days of Allan Ramsay and David Ilutne. Lords and ladies of high degree lived in flats, cheek by jowl with burghers and trades-
men, making up for the absence of what we might call physical separateness by a more rigid ceremonial and stricter social ex- clusiveness. A pleasant mode of life, it seems to have been, too,. in spite of its starchiness ; and we could wish that the writer had given us more pictures, such as that of Mrs. Alison Cockburn, the poetess, in her old age giving a ball in her own little drawing-room, where extraordinary devices were necessary to make room for twenty-two guests, "and nine couples always on the floor." "I think," she says, " my house, like my purse, is just the widow's cruse. Our fiddler sat where the cupboard is, and they danced in both rooms ; the table was stuffed into the window, and we had plenty of room. It made the bairns all vastly happy." There were scenes, however, of a kind much less pleasant than this, wherein the looseness of a dissolute age is made but too patent in the morals of the women. Such we get, for example, in the picture of Lady " Effie" Montgomery, an Earl's daughter, and wife of James or " Union " Lockhart, of Lee, going about in male attire, in order to pick up faction secrets
for her husband ; or dressing her young sons as courtesans, and setting them to steal important papers from a Whig emissary, whom they decoyed into a coffee-house and made drunk. And what shall we say to this stanza, illustrative of Edinburgh gentle manners of last century?-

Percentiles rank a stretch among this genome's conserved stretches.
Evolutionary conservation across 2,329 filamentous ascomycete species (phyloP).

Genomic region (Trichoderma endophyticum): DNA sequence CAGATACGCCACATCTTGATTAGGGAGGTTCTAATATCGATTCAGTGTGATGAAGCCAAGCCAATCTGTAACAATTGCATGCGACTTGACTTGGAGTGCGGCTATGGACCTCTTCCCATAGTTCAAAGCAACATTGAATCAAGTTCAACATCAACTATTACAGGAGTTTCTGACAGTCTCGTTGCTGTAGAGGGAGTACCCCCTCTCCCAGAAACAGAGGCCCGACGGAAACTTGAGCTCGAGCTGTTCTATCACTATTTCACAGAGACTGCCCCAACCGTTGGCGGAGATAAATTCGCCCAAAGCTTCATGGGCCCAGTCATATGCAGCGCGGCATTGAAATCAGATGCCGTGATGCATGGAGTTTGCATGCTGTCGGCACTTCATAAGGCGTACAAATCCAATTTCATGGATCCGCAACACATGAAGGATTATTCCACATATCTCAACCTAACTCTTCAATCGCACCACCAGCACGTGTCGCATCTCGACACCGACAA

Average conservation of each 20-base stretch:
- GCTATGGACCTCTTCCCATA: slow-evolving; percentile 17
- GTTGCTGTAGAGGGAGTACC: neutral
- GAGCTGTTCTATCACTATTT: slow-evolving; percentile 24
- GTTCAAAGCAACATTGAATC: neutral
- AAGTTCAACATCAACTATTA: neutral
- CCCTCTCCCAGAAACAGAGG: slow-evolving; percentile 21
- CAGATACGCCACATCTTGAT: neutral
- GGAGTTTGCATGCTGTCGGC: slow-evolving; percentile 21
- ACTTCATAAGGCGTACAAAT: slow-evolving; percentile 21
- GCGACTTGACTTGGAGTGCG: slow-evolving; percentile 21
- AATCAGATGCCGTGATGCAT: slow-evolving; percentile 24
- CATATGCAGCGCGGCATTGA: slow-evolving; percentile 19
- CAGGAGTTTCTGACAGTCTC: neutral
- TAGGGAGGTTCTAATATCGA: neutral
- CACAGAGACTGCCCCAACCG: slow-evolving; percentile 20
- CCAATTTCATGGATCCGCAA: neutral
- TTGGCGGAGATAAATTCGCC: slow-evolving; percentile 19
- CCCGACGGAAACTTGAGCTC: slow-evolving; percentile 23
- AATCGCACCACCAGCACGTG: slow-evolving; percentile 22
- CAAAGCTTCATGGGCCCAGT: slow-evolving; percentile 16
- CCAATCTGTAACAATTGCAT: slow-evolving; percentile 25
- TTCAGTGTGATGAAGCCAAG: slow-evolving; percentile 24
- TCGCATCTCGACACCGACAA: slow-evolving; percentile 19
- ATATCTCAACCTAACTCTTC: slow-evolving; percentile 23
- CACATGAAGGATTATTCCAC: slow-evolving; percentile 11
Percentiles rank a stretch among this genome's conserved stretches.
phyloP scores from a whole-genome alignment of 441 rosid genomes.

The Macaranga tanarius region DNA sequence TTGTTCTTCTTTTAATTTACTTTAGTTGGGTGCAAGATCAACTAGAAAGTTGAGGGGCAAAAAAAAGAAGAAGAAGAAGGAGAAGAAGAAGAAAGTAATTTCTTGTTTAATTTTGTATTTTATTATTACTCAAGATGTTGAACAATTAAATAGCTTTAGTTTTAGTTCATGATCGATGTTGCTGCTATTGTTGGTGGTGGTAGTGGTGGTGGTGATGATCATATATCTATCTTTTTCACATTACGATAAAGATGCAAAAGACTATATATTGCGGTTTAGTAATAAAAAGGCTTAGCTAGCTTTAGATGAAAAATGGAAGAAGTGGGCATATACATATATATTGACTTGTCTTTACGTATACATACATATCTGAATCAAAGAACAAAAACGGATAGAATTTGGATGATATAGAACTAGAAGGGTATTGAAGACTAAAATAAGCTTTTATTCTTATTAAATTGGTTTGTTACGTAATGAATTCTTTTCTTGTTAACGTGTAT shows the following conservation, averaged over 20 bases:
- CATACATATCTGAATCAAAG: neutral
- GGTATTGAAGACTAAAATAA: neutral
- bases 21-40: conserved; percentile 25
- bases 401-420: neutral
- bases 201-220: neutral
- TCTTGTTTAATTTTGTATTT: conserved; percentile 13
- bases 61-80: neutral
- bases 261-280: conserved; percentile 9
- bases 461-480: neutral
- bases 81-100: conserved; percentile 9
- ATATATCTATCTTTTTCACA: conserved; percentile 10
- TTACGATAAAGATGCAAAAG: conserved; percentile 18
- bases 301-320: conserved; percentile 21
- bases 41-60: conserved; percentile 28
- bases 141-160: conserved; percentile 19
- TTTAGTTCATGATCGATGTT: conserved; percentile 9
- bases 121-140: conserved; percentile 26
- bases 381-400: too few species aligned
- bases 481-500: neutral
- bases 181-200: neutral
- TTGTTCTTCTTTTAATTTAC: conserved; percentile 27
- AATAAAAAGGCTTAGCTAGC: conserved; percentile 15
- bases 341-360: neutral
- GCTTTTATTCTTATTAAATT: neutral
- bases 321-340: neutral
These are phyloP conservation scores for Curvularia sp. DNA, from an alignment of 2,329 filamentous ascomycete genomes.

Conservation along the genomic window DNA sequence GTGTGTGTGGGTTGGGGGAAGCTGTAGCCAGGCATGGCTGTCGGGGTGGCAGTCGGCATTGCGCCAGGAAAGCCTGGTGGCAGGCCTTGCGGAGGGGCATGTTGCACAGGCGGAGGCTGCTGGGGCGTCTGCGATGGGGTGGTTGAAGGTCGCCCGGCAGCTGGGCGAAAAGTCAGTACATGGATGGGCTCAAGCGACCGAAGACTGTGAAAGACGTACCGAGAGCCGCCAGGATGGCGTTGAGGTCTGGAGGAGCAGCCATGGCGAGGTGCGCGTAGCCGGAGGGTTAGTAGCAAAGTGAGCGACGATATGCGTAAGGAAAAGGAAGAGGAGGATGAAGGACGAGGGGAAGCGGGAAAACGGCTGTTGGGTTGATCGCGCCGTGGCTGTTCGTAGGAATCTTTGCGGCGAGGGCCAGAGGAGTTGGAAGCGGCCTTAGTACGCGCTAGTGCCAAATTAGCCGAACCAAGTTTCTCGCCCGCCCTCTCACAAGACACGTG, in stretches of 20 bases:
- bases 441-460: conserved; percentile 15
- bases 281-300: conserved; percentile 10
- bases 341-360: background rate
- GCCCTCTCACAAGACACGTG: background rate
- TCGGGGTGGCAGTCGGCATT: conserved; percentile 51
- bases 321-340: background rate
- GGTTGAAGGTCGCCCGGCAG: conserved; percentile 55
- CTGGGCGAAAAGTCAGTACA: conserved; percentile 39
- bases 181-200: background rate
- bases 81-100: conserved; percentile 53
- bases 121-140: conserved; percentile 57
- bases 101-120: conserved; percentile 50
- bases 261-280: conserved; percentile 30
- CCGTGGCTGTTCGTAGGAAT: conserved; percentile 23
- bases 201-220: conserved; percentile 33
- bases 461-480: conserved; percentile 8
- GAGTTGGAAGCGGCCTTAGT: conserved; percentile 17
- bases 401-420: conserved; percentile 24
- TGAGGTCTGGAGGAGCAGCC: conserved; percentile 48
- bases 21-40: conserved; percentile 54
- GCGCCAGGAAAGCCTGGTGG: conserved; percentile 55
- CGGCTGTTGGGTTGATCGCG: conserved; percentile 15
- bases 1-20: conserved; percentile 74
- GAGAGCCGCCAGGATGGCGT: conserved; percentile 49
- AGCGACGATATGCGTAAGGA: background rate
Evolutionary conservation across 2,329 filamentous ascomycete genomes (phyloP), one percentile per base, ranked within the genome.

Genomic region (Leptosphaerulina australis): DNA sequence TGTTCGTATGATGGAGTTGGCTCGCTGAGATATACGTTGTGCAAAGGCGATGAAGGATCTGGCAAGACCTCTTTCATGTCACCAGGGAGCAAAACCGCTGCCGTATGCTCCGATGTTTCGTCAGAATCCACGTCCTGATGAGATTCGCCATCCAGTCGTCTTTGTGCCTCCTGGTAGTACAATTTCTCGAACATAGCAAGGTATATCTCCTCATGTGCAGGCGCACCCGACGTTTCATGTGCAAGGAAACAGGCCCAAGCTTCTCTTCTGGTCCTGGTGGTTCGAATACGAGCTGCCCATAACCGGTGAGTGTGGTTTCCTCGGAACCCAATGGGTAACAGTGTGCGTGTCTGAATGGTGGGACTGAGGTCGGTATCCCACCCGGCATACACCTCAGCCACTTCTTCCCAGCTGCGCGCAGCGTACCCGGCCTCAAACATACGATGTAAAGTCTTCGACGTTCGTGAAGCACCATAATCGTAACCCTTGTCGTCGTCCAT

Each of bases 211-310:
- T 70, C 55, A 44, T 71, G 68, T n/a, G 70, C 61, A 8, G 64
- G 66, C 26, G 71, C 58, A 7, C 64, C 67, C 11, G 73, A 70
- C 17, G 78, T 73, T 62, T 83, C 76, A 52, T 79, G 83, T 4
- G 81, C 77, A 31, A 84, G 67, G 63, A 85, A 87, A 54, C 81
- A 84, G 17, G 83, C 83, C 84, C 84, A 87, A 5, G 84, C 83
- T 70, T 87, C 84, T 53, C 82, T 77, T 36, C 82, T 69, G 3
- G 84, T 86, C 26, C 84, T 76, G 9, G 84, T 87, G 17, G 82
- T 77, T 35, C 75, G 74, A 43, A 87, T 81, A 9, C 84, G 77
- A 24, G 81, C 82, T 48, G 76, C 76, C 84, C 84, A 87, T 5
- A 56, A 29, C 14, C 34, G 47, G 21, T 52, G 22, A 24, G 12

" Th ,flo were four drunken maidens Together did convene,
From twelve o'clock in a May morning Till ten rang out at e'en, Till ten rang out at e'en, And then they gied it ower: Did these four drunken maidens, Down i' the Nether Bow."
No wonder that the literature of that age was coarse, when episodes like this could be the theme of song. But we must not pursue these odd reminiscences further. The reader curious in such must betake himself to this work, where there are many sketches, rather thinly drawn and indefinite, perhaps, but still in their way amusing. The illustrations by the author interspersed with the text strike us as being very good samples of architectural sketching. We miss, however, a fac-simile of the Gordon of Rothiemay's bird's-eye view of Edinburgh in 1647, which would have been a most valuable addition to the book.